Growing Independence and Fluency
Rationale:† An important aspect of reading fluently is reading with expression.† Reading with expression entails changing the speed, pitch or volume of your voice to enhance attention and understanding of the text.† This lesson will allow children to practice reading with expression.
Materials:† Tops and Bottoms by Janet Stevens; samples of decodable books, such as What Will the Seal Eat? and Di and the Mice by Educational Insights; Reading assessment checklist
Procedure:† 1.† Read a sample paragraph from the first page of Tops and Bottoms.† For the first time, read it in a steady monotone voice, without taking any pauses.†"Okay, class, listen as I read the same paragraph a second time a little differently."† This time, read the same paragraph expressively, varying in loudness and softness, using high and low voices, and pausing when needed.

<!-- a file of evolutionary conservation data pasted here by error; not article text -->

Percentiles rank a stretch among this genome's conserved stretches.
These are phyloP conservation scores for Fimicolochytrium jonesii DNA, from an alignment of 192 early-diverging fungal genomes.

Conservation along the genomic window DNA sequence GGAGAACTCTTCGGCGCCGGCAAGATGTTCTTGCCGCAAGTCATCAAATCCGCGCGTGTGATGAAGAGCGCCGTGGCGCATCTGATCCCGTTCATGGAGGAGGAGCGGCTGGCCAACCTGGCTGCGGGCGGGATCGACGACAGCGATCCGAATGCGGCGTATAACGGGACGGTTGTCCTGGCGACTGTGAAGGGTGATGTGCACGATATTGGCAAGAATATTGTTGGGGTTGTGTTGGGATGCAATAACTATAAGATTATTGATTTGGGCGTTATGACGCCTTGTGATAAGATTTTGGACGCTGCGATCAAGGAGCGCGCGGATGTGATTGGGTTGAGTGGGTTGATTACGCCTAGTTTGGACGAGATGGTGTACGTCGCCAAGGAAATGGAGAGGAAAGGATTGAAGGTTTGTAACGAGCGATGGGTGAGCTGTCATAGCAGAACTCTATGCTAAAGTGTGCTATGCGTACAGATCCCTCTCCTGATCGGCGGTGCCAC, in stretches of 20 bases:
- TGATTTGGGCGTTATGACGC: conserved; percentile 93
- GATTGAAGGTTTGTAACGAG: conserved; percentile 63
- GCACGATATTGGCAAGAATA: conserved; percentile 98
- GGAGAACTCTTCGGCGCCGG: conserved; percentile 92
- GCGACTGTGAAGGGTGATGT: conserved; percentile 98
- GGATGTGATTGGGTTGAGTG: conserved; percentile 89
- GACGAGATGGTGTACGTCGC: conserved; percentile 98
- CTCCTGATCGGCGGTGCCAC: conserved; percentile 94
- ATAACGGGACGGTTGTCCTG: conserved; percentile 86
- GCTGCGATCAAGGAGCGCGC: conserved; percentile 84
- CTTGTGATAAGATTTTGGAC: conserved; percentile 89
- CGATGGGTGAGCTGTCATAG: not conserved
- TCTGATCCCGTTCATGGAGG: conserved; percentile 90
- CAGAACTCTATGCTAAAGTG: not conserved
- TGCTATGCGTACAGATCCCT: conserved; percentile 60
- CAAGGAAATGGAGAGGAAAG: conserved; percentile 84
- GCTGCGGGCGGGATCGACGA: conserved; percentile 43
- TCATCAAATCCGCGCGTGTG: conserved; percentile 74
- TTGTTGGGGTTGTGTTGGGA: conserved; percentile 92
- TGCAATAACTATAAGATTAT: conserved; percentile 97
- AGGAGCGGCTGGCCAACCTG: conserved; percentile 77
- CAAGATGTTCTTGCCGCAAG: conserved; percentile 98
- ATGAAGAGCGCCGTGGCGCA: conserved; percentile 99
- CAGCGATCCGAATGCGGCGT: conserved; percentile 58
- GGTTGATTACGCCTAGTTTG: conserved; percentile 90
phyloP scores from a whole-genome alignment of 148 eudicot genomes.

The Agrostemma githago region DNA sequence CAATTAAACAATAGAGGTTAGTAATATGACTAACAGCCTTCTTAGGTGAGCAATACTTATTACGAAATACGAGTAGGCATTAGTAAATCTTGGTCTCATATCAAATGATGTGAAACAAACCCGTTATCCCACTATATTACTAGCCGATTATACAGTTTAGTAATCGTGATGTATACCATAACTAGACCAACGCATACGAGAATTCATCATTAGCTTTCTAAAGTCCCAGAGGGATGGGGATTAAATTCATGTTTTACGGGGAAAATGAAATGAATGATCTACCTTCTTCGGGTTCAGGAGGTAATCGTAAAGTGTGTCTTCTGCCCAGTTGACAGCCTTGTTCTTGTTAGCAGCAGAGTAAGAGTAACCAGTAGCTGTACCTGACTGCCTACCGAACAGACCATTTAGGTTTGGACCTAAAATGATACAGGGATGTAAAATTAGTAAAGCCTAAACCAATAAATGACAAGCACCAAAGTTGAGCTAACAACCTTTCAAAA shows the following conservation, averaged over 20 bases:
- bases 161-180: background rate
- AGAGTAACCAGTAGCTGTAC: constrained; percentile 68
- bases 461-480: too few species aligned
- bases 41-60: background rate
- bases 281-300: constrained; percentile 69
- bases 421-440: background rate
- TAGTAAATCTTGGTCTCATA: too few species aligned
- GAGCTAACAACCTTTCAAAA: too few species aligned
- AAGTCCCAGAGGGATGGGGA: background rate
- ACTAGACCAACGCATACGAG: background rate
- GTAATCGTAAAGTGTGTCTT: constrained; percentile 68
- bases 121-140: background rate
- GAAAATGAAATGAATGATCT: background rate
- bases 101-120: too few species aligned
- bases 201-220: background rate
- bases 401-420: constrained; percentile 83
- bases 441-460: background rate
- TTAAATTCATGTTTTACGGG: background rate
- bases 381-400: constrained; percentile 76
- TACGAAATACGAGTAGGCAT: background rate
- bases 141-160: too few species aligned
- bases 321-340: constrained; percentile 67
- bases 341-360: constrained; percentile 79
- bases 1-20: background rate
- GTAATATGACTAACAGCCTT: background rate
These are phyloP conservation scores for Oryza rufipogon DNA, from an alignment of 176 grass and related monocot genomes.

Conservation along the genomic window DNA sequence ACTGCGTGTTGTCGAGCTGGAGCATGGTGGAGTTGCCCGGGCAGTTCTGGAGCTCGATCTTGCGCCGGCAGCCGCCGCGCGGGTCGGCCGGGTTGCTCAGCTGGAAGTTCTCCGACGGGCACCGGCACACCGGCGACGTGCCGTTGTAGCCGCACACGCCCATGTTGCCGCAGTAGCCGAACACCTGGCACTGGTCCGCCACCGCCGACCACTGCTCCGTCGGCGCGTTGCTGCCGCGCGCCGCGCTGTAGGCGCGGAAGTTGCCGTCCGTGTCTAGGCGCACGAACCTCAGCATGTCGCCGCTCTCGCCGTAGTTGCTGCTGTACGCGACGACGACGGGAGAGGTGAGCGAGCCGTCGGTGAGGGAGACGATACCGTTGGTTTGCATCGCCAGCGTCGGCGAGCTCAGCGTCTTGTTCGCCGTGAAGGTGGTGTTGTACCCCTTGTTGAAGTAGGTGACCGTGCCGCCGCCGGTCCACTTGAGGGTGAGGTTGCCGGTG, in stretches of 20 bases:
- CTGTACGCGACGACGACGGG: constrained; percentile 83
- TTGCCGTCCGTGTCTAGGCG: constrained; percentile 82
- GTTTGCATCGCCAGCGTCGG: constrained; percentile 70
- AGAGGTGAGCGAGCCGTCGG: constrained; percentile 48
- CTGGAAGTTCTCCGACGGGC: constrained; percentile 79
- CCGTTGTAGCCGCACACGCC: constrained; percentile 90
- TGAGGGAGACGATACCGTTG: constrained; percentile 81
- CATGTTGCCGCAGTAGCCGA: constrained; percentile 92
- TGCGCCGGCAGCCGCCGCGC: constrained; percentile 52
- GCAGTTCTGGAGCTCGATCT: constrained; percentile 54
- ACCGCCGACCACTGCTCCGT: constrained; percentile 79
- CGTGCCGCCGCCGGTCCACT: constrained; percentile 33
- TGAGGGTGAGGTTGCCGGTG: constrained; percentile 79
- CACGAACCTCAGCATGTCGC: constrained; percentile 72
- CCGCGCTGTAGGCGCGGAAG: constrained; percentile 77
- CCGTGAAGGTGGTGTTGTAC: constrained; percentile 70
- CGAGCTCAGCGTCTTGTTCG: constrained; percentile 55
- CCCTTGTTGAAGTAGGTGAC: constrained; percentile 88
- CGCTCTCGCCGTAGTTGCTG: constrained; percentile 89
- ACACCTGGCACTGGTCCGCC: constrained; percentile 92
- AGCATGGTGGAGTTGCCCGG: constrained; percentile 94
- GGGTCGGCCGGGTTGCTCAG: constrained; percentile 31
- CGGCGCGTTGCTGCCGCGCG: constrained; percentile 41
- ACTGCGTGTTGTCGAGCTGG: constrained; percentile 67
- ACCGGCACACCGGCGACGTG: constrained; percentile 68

† 2.†"Class, which way did you like better?† Good, all of you said the second way.† Why did you all like it better the second time?"† Write down examples of what they say on the board.† Review or point out, "When we change the loudness or the softness of our voice, or how fast and slow we read, or how high or low we talk when we read, that is reading expressively.† Has anyone heard that word before?†† Today, we are going to work on all these things when we read, so that we can read expressively.
www.auburn.edu/rdggenie/illum/coblentsgf.html - Meredith Coblentz. "Let's Read With Expression"
Tops and Bottoms by Janet Stevens, Harcourt Brace publishers, 1995.
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